UNITED NATIONS —
Malala began her speech with a traditional Muslim prayer and later accused terrorists of "misusing the name of Islam and Pashtun society for their own personal benefits." She wore a traditional pink patterned South Asian dress and pants called a shalwar kameez and a matching head scarf.
Malala said she learned to "be peaceful and love everyone" from Indian independence leader Mohandas Gandhi and other global advocates of non-violence; from the compassion of religious figures Mohammad, Jesus Christ and Buddha; from the legacy of Martin Luther King, Nelson Mandela and Muhammad Ali Jinnah, who led Pakistan to independence in 1947.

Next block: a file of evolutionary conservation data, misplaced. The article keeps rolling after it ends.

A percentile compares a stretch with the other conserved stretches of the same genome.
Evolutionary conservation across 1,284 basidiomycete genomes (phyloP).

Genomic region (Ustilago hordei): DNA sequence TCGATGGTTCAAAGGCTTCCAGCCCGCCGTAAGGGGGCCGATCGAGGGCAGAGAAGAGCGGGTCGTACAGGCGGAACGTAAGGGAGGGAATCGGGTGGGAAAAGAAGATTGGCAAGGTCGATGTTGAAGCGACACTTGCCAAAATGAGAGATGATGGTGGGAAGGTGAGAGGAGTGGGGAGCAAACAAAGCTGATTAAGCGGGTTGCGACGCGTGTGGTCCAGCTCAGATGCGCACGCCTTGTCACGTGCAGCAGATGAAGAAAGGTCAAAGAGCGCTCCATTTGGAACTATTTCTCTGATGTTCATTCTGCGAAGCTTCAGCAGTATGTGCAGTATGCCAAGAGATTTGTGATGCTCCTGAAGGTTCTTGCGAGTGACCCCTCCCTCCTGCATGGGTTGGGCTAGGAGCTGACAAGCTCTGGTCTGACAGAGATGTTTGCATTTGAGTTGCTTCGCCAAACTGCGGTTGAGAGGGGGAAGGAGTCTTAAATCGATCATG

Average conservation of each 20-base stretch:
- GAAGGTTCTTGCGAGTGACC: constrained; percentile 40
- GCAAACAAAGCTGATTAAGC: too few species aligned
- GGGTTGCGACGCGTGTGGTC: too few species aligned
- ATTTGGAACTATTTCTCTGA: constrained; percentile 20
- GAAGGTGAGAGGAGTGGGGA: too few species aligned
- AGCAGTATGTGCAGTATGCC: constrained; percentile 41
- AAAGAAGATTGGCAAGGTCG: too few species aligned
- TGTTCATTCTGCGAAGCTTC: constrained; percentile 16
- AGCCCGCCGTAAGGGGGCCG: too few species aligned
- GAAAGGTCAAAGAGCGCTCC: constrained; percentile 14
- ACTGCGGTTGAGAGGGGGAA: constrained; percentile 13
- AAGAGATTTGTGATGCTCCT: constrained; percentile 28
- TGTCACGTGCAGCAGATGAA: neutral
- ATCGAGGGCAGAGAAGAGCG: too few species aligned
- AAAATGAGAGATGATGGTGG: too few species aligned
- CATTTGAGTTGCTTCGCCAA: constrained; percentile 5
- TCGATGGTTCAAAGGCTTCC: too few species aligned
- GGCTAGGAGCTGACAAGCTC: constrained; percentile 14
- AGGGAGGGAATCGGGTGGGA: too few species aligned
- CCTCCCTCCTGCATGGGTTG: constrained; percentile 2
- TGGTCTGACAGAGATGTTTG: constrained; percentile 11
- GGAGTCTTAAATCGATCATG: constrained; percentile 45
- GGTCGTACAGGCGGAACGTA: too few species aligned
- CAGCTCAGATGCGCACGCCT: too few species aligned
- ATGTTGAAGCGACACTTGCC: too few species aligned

"I'm not against anyone, neither am I here to speak in terms of personal revenge against the Taliban, or any other terrorist group," she said. "I'm here to speak about the right of education for every child."
"I want education for the sons and daughters of all the Taliban and all the terrorists and extremists. I do not even hate the Talib who shot me. Even if there is a gun in my hands and he stands in front of me. I would not shoot him," she said.
Malala said her main focus was on the education of girls and the rights of women "because they are suffering the most."
"We cannot succeed when half of us are held back," she said, urging all communities to be tolerant and reject prejudice based on caste, creed, sect, religion or gender.
A report by UNESCO and Save the Children issued just before Malala's speech said 57 million youngsters were out of school in 2011, down from 60 million in 2008. But it said the number living in conflict zones rose to 28.5 million in 2011 and more than half were girls.